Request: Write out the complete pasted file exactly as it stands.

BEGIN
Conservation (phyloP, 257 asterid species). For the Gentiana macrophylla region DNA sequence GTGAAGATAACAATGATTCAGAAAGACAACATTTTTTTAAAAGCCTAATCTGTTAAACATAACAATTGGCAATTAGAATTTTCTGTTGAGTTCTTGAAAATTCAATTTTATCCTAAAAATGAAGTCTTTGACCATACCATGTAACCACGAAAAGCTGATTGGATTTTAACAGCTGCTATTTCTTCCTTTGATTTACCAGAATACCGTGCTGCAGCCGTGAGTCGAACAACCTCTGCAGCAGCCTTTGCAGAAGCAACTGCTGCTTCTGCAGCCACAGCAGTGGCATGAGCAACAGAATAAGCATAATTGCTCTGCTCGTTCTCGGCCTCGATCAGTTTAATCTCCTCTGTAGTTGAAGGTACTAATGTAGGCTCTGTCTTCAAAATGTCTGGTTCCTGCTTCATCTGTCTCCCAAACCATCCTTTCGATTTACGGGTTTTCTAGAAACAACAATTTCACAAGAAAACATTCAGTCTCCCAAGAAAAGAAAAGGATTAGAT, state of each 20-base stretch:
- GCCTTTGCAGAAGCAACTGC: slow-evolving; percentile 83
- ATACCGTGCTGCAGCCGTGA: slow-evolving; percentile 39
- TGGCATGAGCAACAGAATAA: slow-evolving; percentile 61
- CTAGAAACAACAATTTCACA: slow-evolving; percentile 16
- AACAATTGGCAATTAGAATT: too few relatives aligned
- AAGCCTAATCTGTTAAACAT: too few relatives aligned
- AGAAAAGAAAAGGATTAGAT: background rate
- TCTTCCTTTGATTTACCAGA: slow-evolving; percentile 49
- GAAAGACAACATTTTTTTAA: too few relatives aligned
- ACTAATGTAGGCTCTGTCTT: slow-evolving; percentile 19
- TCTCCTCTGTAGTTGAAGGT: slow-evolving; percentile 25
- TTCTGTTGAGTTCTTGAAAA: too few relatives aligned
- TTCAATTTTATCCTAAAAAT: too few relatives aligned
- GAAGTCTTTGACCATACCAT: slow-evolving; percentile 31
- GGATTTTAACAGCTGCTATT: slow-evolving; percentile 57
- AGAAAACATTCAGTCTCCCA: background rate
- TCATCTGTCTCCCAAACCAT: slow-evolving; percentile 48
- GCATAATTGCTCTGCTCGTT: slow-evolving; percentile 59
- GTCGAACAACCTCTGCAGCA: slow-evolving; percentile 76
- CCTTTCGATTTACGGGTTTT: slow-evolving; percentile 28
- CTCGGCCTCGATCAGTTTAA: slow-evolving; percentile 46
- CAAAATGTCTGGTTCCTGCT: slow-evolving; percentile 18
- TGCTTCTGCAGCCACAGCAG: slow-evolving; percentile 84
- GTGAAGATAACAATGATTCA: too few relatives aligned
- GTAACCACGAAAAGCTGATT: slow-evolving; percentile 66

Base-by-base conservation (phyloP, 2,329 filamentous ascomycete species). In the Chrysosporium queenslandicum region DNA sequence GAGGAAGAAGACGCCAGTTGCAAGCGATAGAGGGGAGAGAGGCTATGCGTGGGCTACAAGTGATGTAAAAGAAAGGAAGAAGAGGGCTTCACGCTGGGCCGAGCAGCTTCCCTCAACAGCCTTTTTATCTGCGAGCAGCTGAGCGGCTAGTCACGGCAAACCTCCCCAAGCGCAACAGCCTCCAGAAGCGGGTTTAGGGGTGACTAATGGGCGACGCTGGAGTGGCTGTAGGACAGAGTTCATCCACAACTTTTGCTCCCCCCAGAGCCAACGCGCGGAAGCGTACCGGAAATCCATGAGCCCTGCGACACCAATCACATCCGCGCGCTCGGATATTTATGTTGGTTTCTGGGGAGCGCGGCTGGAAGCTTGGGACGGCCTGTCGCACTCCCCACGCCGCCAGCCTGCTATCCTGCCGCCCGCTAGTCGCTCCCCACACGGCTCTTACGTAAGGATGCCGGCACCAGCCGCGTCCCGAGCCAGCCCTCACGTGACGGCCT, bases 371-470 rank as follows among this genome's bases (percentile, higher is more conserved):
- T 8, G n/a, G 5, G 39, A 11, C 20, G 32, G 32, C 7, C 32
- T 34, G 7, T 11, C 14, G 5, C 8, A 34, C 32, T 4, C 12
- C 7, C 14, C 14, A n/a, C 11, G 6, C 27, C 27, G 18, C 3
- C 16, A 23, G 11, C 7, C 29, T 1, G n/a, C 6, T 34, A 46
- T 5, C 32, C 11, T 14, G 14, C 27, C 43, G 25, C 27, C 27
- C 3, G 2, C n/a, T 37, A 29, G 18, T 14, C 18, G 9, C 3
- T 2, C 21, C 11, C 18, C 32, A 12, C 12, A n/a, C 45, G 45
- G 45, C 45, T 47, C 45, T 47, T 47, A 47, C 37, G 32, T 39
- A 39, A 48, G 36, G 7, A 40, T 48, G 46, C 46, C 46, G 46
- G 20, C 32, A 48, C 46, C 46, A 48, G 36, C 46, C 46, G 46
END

Conservation (phyloP, 257 asterid species). For the Gentiana macrophylla region DNA sequence GTGAAGATAACAATGATTCAGAAAGACAACATTTTTTTAAAAGCCTAATCTGTTAAACATAACAATTGGCAATTAGAATTTTCTGTTGAGTTCTTGAAAATTCAATTTTATCCTAAAAATGAAGTCTTTGACCATACCATGTAACCACGAAAAGCTGATTGGATTTTAACAGCTGCTATTTCTTCCTTTGATTTACCAGAATACCGTGCTGCAGCCGTGAGTCGAACAACCTCTGCAGCAGCCTTTGCAGAAGCAACTGCTGCTTCTGCAGCCACAGCAGTGGCATGAGCAACAGAATAAGCATAATTGCTCTGCTCGTTCTCGGCCTCGATCAGTTTAATCTCCTCTGTAGTTGAAGGTACTAATGTAGGCTCTGTCTTCAAAATGTCTGGTTCCTGCTTCATCTGTCTCCCAAACCATCCTTTCGATTTACGGGTTTTCTAGAAACAACAATTTCACAAGAAAACATTCAGTCTCCCAAGAAAAGAAAAGGATTAGAT, state of each 20-base stretch:
- GCCTTTGCAGAAGCAACTGC: slow-evolving; percentile 83
- ATACCGTGCTGCAGCCGTGA: slow-evolving; percentile 39
- TGGCATGAGCAACAGAATAA: slow-evolving; percentile 61
- CTAGAAACAACAATTTCACA: slow-evolving; percentile 16
- AACAATTGGCAATTAGAATT: too few relatives aligned
- AAGCCTAATCTGTTAAACAT: too few relatives aligned
- AGAAAAGAAAAGGATTAGAT: background rate
- TCTTCCTTTGATTTACCAGA: slow-evolving; percentile 49
- GAAAGACAACATTTTTTTAA: too few relatives aligned
- ACTAATGTAGGCTCTGTCTT: slow-evolving; percentile 19
- TCTCCTCTGTAGTTGAAGGT: slow-evolving; percentile 25
- TTCTGTTGAGTTCTTGAAAA: too few relatives aligned
- TTCAATTTTATCCTAAAAAT: too few relatives aligned
- GAAGTCTTTGACCATACCAT: slow-evolving; percentile 31
- GGATTTTAACAGCTGCTATT: slow-evolving; percentile 57
- AGAAAACATTCAGTCTCCCA: background rate
- TCATCTGTCTCCCAAACCAT: slow-evolving; percentile 48
- GCATAATTGCTCTGCTCGTT: slow-evolving; percentile 59
- GTCGAACAACCTCTGCAGCA: slow-evolving; percentile 76
- CCTTTCGATTTACGGGTTTT: slow-evolving; percentile 28
- CTCGGCCTCGATCAGTTTAA: slow-evolving; percentile 46
- CAAAATGTCTGGTTCCTGCT: slow-evolving; percentile 18
- TGCTTCTGCAGCCACAGCAG: slow-evolving; percentile 84
- GTGAAGATAACAATGATTCA: too few relatives aligned
- GTAACCACGAAAAGCTGATT: slow-evolving; percentile 66

Base-by-base conservation (phyloP, 2,329 filamentous ascomycete species). In the Chrysosporium queenslandicum region DNA sequence GAGGAAGAAGACGCCAGTTGCAAGCGATAGAGGGGAGAGAGGCTATGCGTGGGCTACAAGTGATGTAAAAGAAAGGAAGAAGAGGGCTTCACGCTGGGCCGAGCAGCTTCCCTCAACAGCCTTTTTATCTGCGAGCAGCTGAGCGGCTAGTCACGGCAAACCTCCCCAAGCGCAACAGCCTCCAGAAGCGGGTTTAGGGGTGACTAATGGGCGACGCTGGAGTGGCTGTAGGACAGAGTTCATCCACAACTTTTGCTCCCCCCAGAGCCAACGCGCGGAAGCGTACCGGAAATCCATGAGCCCTGCGACACCAATCACATCCGCGCGCTCGGATATTTATGTTGGTTTCTGGGGAGCGCGGCTGGAAGCTTGGGACGGCCTGTCGCACTCCCCACGCCGCCAGCCTGCTATCCTGCCGCCCGCTAGTCGCTCCCCACACGGCTCTTACGTAAGGATGCCGGCACCAGCCGCGTCCCGAGCCAGCCCTCACGTGACGGCCT, bases 371-470 rank as follows among this genome's bases (percentile, higher is more conserved):
- T 8, G n/a, G 5, G 39, A 11, C 20, G 32, G 32, C 7, C 32
- T 34, G 7, T 11, C 14, G 5, C 8, A 34, C 32, T 4, C 12
- C 7, C 14, C 14, A n/a, C 11, G 6, C 27, C 27, G 18, C 3
- C 16, A 23, G 11, C 7, C 29, T 1, G n/a, C 6, T 34, A 46
- T 5, C 32, C 11, T 14, G 14, C 27, C 43, G 25, C 27, C 27
- C 3, G 2, C n/a, T 37, A 29, G 18, T 14, C 18, G 9, C 3
- T 2, C 21, C 11, C 18, C 32, A 12, C 12, A n/a, C 45, G 45
- G 45, C 45, T 47, C 45, T 47, T 47, A 47, C 37, G 32, T 39
- A 39, A 48, G 36, G 7, A 40, T 48, G 46, C 46, C 46, G 46
- G 20, C 32, A 48, C 46, C 46, A 48, G 36, C 46, C 46, G 46